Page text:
On Tuesday, California legislators were set to pass a major education reform package that a few months ago would have been unthinkable.
Tennessee Gov. Phil Bredesen has called a special session of the legislature to consider education reforms, including a controversial measure to link teacher evaluations to student test scores.
And in December, Michigan lawmakers passed a slew of major education laws that will affect charter schools, teacher accountability and evaluations, and merit pay.
The reason for the flurry of activity in these and other states: the $4.35 billion in competitive federal Race to the Top grants. States are scrambling to position themselves before the Jan. 19 application deadline.
“Politicians have so much to worry about that the Race to the Top money, and the need of states for additional money, and the deadline of the application have focused their attention in an extraordinary way,” says Jack Jennings, director of the Center on Education Policy in Washington. “You see state laws being changed throughout the country.”
States' stampede for cash
Other states that are still considering new education laws to make them more competitive in Race to the Top include Wisconsin, New York, Alabama, and Maine. And last year, numerous states changed their laws to be friendlier to charter schools or agreed to link teacher evaluations to test scores.
The Department of Education has made it clear that the grants – which will only be doled out to 10 to 20 states in the first round – will go to those states that are aligned with certain priorities, including an openness to charter schools, a willingness to connect student achievement to teacher performance, a commitment to tough standards, improving data collection, and using effective turnaround approaches for failing schools.
With money scarce, the funds have become highly sought, both for the money and the status they could confer in anointing certain states as education leaders.
“I’ve been doing federal education policy for 17 years, and I’ve never seen anything like this,” says Charles Barone, director of federal policy for Democrats for Education Reform, an advocacy group that has been tracking states’ efforts. “Usually it’s exactly the opposite: Money gets sent out, and then the federal government tries to compel states to do what they made a commitment to doing.… There’s been more state legislation [around education reform] in the last eight months than there was in the entire seven or eight years of No Child Left Behind, in terms of laws passed.”
California considers the plunge
In California, Gov. Arnold Schwarzenegger pushed the legislature to remove a firewall prohibiting the use of student test scores in evaluating teachers back in October. The new set of reforms that the legislature was expected to approve Tuesday was even more controversial, and includes an open-enrollment measure that would allow students in the lowest-performing schools to apply to other schools anywhere in the state, including in their own district.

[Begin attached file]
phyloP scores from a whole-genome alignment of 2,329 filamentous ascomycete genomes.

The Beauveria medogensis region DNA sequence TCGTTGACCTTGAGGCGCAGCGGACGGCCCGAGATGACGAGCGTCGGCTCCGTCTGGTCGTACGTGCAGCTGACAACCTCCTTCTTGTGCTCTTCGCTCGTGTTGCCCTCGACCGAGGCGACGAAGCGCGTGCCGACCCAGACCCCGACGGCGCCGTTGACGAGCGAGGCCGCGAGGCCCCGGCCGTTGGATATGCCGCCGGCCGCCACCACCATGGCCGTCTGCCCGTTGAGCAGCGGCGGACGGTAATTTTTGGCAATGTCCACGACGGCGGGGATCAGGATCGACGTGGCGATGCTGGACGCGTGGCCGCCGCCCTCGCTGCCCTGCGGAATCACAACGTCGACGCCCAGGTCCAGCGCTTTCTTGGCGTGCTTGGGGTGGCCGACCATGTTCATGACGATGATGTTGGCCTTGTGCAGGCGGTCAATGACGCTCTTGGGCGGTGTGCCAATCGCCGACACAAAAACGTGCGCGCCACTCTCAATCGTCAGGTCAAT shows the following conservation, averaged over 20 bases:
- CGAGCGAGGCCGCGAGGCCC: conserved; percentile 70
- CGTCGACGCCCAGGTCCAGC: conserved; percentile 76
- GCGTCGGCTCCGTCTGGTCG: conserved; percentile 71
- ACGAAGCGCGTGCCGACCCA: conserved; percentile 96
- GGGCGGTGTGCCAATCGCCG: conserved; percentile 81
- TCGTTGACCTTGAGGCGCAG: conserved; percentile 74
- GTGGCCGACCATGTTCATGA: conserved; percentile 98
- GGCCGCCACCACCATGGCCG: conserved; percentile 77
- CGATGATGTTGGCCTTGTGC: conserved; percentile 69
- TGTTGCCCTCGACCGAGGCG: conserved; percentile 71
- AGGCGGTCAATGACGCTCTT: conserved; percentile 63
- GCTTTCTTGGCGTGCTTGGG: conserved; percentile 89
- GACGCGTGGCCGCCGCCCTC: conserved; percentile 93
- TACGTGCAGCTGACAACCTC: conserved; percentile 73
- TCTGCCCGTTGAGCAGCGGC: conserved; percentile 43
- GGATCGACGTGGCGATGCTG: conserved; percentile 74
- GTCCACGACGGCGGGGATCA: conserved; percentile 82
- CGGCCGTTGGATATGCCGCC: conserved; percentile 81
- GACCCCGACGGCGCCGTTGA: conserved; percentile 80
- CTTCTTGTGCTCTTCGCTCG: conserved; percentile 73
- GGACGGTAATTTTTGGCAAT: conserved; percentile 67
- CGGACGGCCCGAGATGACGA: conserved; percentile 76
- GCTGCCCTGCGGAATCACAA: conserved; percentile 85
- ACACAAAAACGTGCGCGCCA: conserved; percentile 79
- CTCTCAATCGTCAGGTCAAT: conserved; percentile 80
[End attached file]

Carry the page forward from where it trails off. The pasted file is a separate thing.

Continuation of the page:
It would also give a “parent trigger” provision, in which 50 percent of the parents in a low-performing school could force districts to adopt major reform plans, including closing the school, firing the principal and up to half the teachers, or turning it into a charter.
“This is a groundbreaking and historic new policy,” says Ben Austin, executive director of Parent Revolution, the Los Angeles group that pushed for the measure, which has been vehemently opposed by teacher unions. “We think this is a 21st century roadmap to transform public education in
America … around what’s good for kids, and not for grownups.”
Just a few weeks ago, Mr. Austin acknowledges, it seemed unlikely the law would be passed, and he says it would have been impossible without the carrot of Race to the Top. (California, given its large size, could receive up to $700 million if its application is successful.)
One size fits all?
Not everyone is happy about the rush to change laws to fit the federal model. Teachers unions in many states, including California, have bitterly opposed the reforms, and some critics question the rush to embrace certain measures – like charter schools and turnaround measures for failing schools – that have little basis in research.
“Good teaching doesn’t happen in a vacuum, and when you put a heavy emphasis on student test scores, then the assumption is that the teacher controls all the factors that go into a successful test score,” says Earl Wiman, president of the Tennessee Education Association, which has opposed the proposal to make student-achievement data a big factor in teacher evaluations.
And having such a top-down notion of what good education reforms need to look like takes away the state-to-state variability that has always been important in education, says Robert Strange, a policy associate with the National Conference of State Legislatures. “Race to the Top assumes the same formula will work in all 50 states,” Mr. Strange says. “Given the fiscal condition of the states, the carrot begins to look a lot more like a stick.”
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